A few people have asked who’s walking me down the aisle on my Wedding Day. Traditionally it is the Father of the Bride who “Gives the Bride away” – having its origins of course in the daughter being his property (and becoming the husband’s property on the Wedding Day).
I don’t have a Dad – or Mum – or indeed any other close relative, other than my little brother, and for me, there’s noone whom could reasonably be thought of as my proprietor.
While it’s an often beautiful, and symbolic moment, for fathers to pass their daughter onto her groom to become his bride, it’s one that I’ve now lost the privilege of, but it’s fine by me. I’m 26, independent and self-sufficient. I’m noone’s property, and nor will I be, once married. I’m not saying that in honouring this tradition, that other brides are being treated like property (at all), but it’s a custom I’ve long been prepared to go without and that’s okay.
While I may be in a fairly unique position, it’s not unusual nowadays that the once clear-cut family roles in a wedding are foregone for individual circumstance and personal preference.
Family is what you make it, and blended families might mean a difficult choice between biological fathers, step-fathers and other important male role models. There’s no reason you shouldn’t instead have a brother, sister, family friend or one of your bridesmaids accompany you down the aisle. Alternatively, like me, you could always go it alone.
I’ve been thinking about this decision: how will it look; how will I feel; will I be able to do it (no stable arm to lean on if my knees go weak when I see Blair!).
How will it look?
I won’t be the first (or the last) to walk the aisle alone, so I’ve been looking for photos of other brides making the solitary walk. There’s not many, but those that do look strong and independent. Of course, bridesmaids walk the aisle alone, so there’s plenty of images of unaccompanied women walking down the aisle, and I’m very comfortable that it looks fine!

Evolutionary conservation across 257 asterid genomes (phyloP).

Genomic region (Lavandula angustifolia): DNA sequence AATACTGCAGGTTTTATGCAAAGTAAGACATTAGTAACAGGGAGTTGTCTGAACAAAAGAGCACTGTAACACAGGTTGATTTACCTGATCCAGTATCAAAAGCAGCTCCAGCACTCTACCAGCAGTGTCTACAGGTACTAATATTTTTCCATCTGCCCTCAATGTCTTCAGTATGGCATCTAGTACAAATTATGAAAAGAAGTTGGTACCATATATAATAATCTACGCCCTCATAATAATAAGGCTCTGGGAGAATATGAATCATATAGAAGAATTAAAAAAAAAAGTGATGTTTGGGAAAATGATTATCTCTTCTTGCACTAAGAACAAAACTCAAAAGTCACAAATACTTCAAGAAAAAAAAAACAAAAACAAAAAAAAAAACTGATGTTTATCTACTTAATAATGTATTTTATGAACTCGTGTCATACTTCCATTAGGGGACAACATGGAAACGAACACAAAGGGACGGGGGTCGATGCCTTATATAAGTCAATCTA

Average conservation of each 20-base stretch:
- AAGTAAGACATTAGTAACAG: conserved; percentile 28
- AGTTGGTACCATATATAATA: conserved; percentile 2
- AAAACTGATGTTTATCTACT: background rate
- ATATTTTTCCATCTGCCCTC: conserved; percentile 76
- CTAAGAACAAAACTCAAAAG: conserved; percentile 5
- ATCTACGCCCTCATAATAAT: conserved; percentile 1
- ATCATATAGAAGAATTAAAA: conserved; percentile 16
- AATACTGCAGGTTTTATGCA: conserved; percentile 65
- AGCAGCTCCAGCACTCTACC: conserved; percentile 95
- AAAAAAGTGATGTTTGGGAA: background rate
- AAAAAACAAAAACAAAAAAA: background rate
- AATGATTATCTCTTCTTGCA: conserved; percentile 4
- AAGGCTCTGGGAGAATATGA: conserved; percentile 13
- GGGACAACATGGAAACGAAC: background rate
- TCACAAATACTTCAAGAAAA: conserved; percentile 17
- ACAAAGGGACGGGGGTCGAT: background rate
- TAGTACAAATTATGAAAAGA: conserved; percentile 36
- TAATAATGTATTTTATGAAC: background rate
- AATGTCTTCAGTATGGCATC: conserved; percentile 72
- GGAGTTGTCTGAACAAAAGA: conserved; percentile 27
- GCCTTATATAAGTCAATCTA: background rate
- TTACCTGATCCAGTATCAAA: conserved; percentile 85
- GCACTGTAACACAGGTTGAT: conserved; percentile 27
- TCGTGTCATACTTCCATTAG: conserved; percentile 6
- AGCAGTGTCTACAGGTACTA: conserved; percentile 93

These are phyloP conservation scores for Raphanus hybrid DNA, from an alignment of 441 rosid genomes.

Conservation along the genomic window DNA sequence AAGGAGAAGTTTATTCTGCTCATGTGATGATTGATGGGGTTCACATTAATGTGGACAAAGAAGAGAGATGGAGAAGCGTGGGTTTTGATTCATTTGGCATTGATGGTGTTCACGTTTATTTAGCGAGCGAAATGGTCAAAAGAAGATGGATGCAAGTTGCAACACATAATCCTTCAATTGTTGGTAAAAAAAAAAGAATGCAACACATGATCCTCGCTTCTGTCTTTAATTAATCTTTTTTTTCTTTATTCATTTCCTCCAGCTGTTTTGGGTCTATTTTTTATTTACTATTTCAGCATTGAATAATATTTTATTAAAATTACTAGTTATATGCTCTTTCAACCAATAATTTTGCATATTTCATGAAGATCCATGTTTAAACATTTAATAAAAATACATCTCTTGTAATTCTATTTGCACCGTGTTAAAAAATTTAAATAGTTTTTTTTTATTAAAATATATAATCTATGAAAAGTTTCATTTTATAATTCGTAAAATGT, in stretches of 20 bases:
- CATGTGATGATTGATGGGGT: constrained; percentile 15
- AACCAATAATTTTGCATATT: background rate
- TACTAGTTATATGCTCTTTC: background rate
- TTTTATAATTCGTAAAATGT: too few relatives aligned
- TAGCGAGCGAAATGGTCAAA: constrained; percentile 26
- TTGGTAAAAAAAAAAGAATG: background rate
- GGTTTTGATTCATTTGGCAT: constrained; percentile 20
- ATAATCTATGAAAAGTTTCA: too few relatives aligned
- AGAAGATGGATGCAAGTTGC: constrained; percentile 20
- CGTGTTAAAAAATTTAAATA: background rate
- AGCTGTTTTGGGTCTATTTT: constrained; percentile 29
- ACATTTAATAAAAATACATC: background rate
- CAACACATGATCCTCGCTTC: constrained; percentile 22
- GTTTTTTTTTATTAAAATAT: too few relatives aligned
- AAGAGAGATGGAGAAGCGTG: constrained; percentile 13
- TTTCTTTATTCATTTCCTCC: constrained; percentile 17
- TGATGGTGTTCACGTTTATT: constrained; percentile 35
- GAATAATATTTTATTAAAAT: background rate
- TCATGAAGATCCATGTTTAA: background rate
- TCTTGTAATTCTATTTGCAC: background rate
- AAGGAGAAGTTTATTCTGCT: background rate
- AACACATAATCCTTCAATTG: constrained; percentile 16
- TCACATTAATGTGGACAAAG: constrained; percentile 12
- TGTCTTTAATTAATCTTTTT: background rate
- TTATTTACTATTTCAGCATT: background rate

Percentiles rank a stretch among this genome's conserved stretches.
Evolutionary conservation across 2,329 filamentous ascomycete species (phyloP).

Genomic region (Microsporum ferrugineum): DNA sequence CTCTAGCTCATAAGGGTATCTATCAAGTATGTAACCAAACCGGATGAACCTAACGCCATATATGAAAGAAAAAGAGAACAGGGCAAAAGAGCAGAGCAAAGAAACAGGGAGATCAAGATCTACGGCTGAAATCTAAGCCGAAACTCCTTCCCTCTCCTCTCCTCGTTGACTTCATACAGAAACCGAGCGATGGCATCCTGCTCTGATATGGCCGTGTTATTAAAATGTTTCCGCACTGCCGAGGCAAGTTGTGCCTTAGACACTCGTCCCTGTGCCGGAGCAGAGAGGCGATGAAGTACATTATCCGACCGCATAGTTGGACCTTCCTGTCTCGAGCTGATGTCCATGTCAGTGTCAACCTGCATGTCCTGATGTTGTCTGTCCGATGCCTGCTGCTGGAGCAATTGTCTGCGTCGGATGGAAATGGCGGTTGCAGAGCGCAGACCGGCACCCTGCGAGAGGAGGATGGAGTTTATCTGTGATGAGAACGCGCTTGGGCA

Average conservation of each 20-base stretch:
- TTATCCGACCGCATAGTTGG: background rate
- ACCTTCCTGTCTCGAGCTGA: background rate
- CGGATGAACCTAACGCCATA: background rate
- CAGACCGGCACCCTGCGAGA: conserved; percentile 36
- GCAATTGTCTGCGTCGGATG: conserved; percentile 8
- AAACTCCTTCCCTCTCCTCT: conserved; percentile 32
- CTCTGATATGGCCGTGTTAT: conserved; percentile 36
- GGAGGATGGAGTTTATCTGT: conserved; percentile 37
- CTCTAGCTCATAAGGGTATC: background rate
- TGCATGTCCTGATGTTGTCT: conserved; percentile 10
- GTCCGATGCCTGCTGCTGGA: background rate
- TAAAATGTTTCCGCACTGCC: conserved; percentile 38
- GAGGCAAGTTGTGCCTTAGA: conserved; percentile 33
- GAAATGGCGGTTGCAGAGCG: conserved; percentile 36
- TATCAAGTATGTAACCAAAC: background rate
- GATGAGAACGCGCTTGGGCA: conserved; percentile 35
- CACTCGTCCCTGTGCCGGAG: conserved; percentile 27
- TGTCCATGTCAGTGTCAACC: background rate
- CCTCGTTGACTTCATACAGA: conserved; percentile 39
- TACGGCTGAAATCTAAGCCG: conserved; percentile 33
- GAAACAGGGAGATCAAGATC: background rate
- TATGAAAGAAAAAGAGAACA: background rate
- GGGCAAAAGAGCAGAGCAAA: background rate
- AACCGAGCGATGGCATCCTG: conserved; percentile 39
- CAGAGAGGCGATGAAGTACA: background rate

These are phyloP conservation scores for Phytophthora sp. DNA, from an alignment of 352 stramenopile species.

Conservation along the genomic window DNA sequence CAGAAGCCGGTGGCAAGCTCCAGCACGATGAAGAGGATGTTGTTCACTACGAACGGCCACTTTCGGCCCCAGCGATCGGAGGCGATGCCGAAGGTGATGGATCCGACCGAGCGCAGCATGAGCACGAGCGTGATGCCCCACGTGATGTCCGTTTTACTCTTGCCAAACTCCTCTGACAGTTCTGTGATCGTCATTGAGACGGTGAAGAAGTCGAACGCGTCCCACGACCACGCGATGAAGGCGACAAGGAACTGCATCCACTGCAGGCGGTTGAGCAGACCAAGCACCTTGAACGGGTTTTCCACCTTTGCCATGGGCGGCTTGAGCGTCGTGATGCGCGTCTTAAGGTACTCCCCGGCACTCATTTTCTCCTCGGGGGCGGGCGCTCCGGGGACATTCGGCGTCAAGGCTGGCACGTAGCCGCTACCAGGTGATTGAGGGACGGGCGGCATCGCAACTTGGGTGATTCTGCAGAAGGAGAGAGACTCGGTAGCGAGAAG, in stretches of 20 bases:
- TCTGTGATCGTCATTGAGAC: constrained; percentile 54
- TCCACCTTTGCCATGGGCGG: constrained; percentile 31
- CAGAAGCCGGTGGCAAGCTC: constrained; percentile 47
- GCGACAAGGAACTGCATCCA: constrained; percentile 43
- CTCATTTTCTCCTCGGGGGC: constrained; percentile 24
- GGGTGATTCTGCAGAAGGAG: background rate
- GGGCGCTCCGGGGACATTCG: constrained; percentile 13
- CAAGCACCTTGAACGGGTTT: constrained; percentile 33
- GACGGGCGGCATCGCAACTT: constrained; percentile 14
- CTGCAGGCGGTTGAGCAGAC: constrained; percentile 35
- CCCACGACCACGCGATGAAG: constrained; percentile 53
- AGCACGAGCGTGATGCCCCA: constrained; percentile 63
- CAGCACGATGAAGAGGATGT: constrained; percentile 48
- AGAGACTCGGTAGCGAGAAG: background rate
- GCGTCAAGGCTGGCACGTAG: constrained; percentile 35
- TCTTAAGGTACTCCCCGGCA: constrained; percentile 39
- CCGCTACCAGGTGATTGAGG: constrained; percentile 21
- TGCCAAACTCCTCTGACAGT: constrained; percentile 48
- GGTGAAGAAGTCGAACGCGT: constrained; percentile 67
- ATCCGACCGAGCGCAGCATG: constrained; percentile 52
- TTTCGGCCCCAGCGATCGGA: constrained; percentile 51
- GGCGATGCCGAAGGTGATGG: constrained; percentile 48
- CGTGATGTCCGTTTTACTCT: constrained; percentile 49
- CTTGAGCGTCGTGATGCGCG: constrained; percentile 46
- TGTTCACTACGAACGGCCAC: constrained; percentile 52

How will it feel?
On the one hand, I walk everywhere else sans one arm linked to an older man (Blair aside haha!), so perhaps this should not be any different. On the other, I don’t walk toward most groups of 75 people with them all staring at me. Walking the aisle is an emotionally driven and confronting experience at the best of times, and I anticipate that it might be really tough. I’ll be reminded of the reality of being without parents, and exposed to so many pairs of eyes, I can imagine feeling quite exposed.
Will I be able to do it?
I can only hope so. Whether it’s imagining all my guests in their underwear, or locking eyes on Blair and focussing on putting one foot in front of another. I could of course ask my brother to hover nearby incase I falter, but I hope that I feel strong and confident, empowered by the memory of my Mum and Dad in my spirit.
One woman who walked the aisle was Philippine popstar Heart Evangelista, who married Senator Chiz Escudo earlier this year. Asked who’d be giving her away, she said “I’ll walk by myself… It’s gonna be that little brave, that little girl in me. I have to be brave and this is my choice.”
In doing so Heart also took a stand against Philippine/Asian conservatism and showed the world her independence. Of course, she looked stunning and radiant, confident and strong doing so. I’m looking forward to doing the same
Update: Here’s a photo of me walking up the aisle alone on our wedding day. Didn’t trip!